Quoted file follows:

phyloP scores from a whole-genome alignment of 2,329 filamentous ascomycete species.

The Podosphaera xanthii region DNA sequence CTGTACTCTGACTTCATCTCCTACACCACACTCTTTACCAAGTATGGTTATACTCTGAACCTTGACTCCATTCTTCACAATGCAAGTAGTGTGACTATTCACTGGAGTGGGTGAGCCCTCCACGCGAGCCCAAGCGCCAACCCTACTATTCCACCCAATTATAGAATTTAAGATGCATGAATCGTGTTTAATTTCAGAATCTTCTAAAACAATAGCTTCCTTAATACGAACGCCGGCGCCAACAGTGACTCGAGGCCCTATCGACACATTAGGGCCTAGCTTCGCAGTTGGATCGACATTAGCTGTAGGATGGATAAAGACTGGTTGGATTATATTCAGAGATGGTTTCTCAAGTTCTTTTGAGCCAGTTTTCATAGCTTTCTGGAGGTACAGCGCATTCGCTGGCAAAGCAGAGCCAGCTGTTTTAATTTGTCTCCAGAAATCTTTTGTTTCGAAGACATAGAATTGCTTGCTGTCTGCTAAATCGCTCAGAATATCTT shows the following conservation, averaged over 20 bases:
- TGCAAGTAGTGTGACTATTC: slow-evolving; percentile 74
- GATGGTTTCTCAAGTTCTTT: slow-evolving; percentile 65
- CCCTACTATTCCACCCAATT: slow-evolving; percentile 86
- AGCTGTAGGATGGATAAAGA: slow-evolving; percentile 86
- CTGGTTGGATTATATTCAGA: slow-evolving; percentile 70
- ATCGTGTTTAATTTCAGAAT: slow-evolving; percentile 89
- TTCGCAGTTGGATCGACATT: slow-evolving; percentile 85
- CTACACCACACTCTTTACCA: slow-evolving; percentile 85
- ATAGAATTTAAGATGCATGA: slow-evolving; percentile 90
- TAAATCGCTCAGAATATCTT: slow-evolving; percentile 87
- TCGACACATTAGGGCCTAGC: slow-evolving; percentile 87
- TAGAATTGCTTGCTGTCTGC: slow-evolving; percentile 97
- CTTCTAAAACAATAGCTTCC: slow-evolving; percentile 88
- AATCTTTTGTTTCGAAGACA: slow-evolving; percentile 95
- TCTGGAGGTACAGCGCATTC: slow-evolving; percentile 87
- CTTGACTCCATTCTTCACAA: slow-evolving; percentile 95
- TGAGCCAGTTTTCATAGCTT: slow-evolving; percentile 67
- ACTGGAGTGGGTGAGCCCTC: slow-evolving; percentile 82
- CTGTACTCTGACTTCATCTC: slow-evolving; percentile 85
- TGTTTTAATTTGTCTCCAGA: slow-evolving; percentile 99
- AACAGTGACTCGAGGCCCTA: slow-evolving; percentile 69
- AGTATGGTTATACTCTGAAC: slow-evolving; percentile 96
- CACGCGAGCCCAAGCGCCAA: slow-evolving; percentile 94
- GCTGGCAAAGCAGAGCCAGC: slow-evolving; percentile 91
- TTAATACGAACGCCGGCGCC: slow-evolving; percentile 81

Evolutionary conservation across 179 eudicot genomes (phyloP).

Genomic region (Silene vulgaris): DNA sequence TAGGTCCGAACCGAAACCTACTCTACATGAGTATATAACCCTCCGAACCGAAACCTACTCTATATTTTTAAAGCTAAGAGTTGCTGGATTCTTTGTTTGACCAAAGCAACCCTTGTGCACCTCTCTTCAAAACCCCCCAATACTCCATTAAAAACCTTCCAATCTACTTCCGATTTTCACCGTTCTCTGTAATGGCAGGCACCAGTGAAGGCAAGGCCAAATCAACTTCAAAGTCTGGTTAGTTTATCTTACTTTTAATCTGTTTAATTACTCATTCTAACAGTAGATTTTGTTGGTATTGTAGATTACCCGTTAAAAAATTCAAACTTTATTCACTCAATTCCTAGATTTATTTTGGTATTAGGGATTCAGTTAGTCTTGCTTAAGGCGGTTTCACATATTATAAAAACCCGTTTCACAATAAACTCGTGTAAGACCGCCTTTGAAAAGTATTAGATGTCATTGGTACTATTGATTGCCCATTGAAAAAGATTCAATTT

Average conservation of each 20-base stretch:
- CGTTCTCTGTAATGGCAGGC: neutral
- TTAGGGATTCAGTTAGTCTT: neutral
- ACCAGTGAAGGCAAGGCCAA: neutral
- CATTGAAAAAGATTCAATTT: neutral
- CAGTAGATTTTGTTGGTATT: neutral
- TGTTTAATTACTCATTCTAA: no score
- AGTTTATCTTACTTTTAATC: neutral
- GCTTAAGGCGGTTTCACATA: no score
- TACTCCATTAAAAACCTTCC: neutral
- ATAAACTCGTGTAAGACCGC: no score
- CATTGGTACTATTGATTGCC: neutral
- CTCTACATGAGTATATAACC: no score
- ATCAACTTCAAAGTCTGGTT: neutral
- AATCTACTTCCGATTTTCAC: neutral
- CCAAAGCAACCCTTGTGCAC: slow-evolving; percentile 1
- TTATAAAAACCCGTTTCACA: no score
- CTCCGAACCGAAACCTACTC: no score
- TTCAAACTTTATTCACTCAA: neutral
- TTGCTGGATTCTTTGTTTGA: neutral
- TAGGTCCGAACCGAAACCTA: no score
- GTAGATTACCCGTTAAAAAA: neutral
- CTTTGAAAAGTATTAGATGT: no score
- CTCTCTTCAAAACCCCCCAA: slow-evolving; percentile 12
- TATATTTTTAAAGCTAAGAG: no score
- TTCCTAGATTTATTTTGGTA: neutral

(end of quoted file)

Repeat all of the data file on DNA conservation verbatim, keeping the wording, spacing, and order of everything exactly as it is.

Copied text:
phyloP scores from a whole-genome alignment of 2,329 filamentous ascomycete species.

The Podosphaera xanthii region DNA sequence CTGTACTCTGACTTCATCTCCTACACCACACTCTTTACCAAGTATGGTTATACTCTGAACCTTGACTCCATTCTTCACAATGCAAGTAGTGTGACTATTCACTGGAGTGGGTGAGCCCTCCACGCGAGCCCAAGCGCCAACCCTACTATTCCACCCAATTATAGAATTTAAGATGCATGAATCGTGTTTAATTTCAGAATCTTCTAAAACAATAGCTTCCTTAATACGAACGCCGGCGCCAACAGTGACTCGAGGCCCTATCGACACATTAGGGCCTAGCTTCGCAGTTGGATCGACATTAGCTGTAGGATGGATAAAGACTGGTTGGATTATATTCAGAGATGGTTTCTCAAGTTCTTTTGAGCCAGTTTTCATAGCTTTCTGGAGGTACAGCGCATTCGCTGGCAAAGCAGAGCCAGCTGTTTTAATTTGTCTCCAGAAATCTTTTGTTTCGAAGACATAGAATTGCTTGCTGTCTGCTAAATCGCTCAGAATATCTT shows the following conservation, averaged over 20 bases:
- TGCAAGTAGTGTGACTATTC: slow-evolving; percentile 74
- GATGGTTTCTCAAGTTCTTT: slow-evolving; percentile 65
- CCCTACTATTCCACCCAATT: slow-evolving; percentile 86
- AGCTGTAGGATGGATAAAGA: slow-evolving; percentile 86
- CTGGTTGGATTATATTCAGA: slow-evolving; percentile 70
- ATCGTGTTTAATTTCAGAAT: slow-evolving; percentile 89
- TTCGCAGTTGGATCGACATT: slow-evolving; percentile 85
- CTACACCACACTCTTTACCA: slow-evolving; percentile 85
- ATAGAATTTAAGATGCATGA: slow-evolving; percentile 90
- TAAATCGCTCAGAATATCTT: slow-evolving; percentile 87
- TCGACACATTAGGGCCTAGC: slow-evolving; percentile 87
- TAGAATTGCTTGCTGTCTGC: slow-evolving; percentile 97
- CTTCTAAAACAATAGCTTCC: slow-evolving; percentile 88
- AATCTTTTGTTTCGAAGACA: slow-evolving; percentile 95
- TCTGGAGGTACAGCGCATTC: slow-evolving; percentile 87
- CTTGACTCCATTCTTCACAA: slow-evolving; percentile 95
- TGAGCCAGTTTTCATAGCTT: slow-evolving; percentile 67
- ACTGGAGTGGGTGAGCCCTC: slow-evolving; percentile 82
- CTGTACTCTGACTTCATCTC: slow-evolving; percentile 85
- TGTTTTAATTTGTCTCCAGA: slow-evolving; percentile 99
- AACAGTGACTCGAGGCCCTA: slow-evolving; percentile 69
- AGTATGGTTATACTCTGAAC: slow-evolving; percentile 96
- CACGCGAGCCCAAGCGCCAA: slow-evolving; percentile 94
- GCTGGCAAAGCAGAGCCAGC: slow-evolving; percentile 91
- TTAATACGAACGCCGGCGCC: slow-evolving; percentile 81

Evolutionary conservation across 179 eudicot genomes (phyloP).

Genomic region (Silene vulgaris): DNA sequence TAGGTCCGAACCGAAACCTACTCTACATGAGTATATAACCCTCCGAACCGAAACCTACTCTATATTTTTAAAGCTAAGAGTTGCTGGATTCTTTGTTTGACCAAAGCAACCCTTGTGCACCTCTCTTCAAAACCCCCCAATACTCCATTAAAAACCTTCCAATCTACTTCCGATTTTCACCGTTCTCTGTAATGGCAGGCACCAGTGAAGGCAAGGCCAAATCAACTTCAAAGTCTGGTTAGTTTATCTTACTTTTAATCTGTTTAATTACTCATTCTAACAGTAGATTTTGTTGGTATTGTAGATTACCCGTTAAAAAATTCAAACTTTATTCACTCAATTCCTAGATTTATTTTGGTATTAGGGATTCAGTTAGTCTTGCTTAAGGCGGTTTCACATATTATAAAAACCCGTTTCACAATAAACTCGTGTAAGACCGCCTTTGAAAAGTATTAGATGTCATTGGTACTATTGATTGCCCATTGAAAAAGATTCAATTT

Average conservation of each 20-base stretch:
- CGTTCTCTGTAATGGCAGGC: neutral
- TTAGGGATTCAGTTAGTCTT: neutral
- ACCAGTGAAGGCAAGGCCAA: neutral
- CATTGAAAAAGATTCAATTT: neutral
- CAGTAGATTTTGTTGGTATT: neutral
- TGTTTAATTACTCATTCTAA: no score
- AGTTTATCTTACTTTTAATC: neutral
- GCTTAAGGCGGTTTCACATA: no score
- TACTCCATTAAAAACCTTCC: neutral
- ATAAACTCGTGTAAGACCGC: no score
- CATTGGTACTATTGATTGCC: neutral
- CTCTACATGAGTATATAACC: no score
- ATCAACTTCAAAGTCTGGTT: neutral
- AATCTACTTCCGATTTTCAC: neutral
- CCAAAGCAACCCTTGTGCAC: slow-evolving; percentile 1
- TTATAAAAACCCGTTTCACA: no score
- CTCCGAACCGAAACCTACTC: no score
- TTCAAACTTTATTCACTCAA: neutral
- TTGCTGGATTCTTTGTTTGA: neutral
- TAGGTCCGAACCGAAACCTA: no score
- GTAGATTACCCGTTAAAAAA: neutral
- CTTTGAAAAGTATTAGATGT: no score
- CTCTCTTCAAAACCCCCCAA: slow-evolving; percentile 12
- TATATTTTTAAAGCTAAGAG: no score
- TTCCTAGATTTATTTTGGTA: neutral